“I can tell you ‘exchange’ is the new ‘ad network'," a communications expert that works with several ad tech companies said to me. “Everyone I work with avoids the term.”
It’s all part of the semantics dance companies are using to stay differentiated and be oh so avant-garde. It’s no new dance, either -- during the dot-com boom, companies were e-companies or .com companies.
But are ad techers really starting to shy away from the word "exchange"? Not all of them, according to Ajitpal Pannu, chief strategy officer at Smaato, a mobile ad exchange. (And supply-side platform.)
"[W]e are perfectly fine tying ourselves closely to … the word 'exchange'," said Pannu. “If there is a desire by some in ad tech to eschew the term ‘exchange’ when referring to real-time bidding (RTB) and/or programmatic buying, they are likely doing this for the same reason so many things in ad tech have four or five names: if you can rename something you can sometimes either spark interest in it -- 'native ads' rather than 'custom ads' -- or divert perceived negative attention from it.”
He continued: “When RTB was born it naturally started out small in terms of CPMs. It was a new model and publishers tread lightly. At the same time, it behooved those in direct sales or from ad networks to label RTB as cheap and/or low quality inventory. True or not, they were doing this for job preservation reasons.”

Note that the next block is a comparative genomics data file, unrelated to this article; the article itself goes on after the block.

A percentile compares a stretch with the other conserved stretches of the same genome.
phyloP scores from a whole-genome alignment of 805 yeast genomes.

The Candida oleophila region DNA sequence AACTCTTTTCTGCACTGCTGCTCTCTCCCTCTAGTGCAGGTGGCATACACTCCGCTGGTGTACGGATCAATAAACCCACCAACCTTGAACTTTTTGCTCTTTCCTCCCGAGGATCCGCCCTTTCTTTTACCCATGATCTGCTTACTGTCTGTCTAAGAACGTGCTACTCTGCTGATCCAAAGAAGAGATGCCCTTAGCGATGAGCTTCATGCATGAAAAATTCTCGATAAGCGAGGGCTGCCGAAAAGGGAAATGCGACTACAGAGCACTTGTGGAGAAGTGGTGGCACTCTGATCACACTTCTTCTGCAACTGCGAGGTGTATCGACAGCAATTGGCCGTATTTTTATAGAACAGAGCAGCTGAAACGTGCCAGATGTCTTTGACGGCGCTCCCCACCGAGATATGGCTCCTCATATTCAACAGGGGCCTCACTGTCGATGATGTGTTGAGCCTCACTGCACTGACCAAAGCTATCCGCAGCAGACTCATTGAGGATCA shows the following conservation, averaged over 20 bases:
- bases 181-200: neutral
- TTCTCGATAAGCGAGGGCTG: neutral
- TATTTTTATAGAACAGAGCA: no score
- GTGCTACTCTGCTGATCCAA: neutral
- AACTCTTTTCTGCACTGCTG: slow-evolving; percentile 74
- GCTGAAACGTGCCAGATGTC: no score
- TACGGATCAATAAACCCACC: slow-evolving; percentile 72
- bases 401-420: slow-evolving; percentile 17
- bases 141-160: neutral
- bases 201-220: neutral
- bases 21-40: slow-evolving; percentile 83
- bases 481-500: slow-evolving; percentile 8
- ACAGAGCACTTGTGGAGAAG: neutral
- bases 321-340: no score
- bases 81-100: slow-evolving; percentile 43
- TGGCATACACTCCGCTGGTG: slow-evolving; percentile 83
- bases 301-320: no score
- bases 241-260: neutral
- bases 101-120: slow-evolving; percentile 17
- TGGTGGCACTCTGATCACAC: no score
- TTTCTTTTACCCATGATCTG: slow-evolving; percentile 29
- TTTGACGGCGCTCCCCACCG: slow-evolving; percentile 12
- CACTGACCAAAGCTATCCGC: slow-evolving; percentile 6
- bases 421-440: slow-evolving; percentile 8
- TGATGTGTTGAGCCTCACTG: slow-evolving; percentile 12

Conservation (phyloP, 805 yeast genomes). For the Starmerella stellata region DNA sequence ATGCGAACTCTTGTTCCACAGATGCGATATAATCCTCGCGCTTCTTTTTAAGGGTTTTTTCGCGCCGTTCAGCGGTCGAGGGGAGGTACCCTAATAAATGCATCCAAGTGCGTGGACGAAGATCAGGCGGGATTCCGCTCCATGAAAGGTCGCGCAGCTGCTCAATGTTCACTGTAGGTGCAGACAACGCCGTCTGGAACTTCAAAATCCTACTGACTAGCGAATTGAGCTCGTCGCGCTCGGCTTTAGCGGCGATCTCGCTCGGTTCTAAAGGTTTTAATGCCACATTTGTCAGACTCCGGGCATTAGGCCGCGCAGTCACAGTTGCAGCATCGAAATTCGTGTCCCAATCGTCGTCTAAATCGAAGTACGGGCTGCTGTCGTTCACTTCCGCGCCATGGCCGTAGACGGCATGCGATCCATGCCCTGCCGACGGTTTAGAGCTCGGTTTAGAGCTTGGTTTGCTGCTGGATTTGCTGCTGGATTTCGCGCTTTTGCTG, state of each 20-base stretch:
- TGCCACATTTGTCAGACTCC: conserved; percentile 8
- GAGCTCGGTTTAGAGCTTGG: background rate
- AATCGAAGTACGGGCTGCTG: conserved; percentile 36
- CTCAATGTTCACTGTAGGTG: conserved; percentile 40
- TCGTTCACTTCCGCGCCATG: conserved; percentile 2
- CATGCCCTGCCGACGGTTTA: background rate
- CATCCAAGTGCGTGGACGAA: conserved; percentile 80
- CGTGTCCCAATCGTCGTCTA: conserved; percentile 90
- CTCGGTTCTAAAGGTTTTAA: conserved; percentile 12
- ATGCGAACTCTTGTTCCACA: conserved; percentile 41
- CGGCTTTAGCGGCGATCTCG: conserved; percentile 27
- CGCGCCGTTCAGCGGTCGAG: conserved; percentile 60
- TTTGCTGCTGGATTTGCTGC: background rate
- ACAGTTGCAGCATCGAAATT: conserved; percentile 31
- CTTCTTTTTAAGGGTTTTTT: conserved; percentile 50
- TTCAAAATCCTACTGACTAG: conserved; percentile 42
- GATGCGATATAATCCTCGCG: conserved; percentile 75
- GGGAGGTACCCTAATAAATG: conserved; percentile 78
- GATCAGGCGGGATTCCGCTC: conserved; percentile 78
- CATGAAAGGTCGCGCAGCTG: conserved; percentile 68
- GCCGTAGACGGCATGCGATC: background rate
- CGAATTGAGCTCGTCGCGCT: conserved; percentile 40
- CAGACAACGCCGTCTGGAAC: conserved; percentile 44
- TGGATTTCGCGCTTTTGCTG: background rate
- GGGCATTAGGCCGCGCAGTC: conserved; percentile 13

That’s where the mockingbirds came to sing that RTB stood for “Race to the Bottom,” and that RTB is to remnant as direct is to premium.
Martin Stockfleth Larsen, chief marketing officer at Adform, a Danish-based programmatic ad platform, said he has observed some European companies shy from using the word "exchange" to define themselves.
“It’s a really interesting question,” he said. “[What Europeans SSPs] all have in common is the fact that they do everything they can in order to brand them as being a premium SSP. [Y]es, people try to stay away from the word ‘exchange’ and focus on either ‘premium exchange,’ ‘SSP’ or ‘private marketplace’ as it, per standard, provides higher yield, higher viewability, better brand protection and less fraud. Exchanges will often be associated with remnant.”
Whether or not it was their intention, GroupM stoked the "exchange is synonymous with remnant" fire when they announced plans to pull out of RTB and the open exchanges altogether by the end of 2014. That, however, was a business decision on GroupM’s part -- the unwillingness to associate with the word “exchange” just because of the word itself is a different story.
Put another way: GroupM would still have made the decision it made if “open exchanges” were called “premium marketplaces” but did the exact same thing and performed the exact same way.
Said Pannu: “If 'exchange' is good enough for the NYSE and all the others, it's good enough for us.” Mic drop.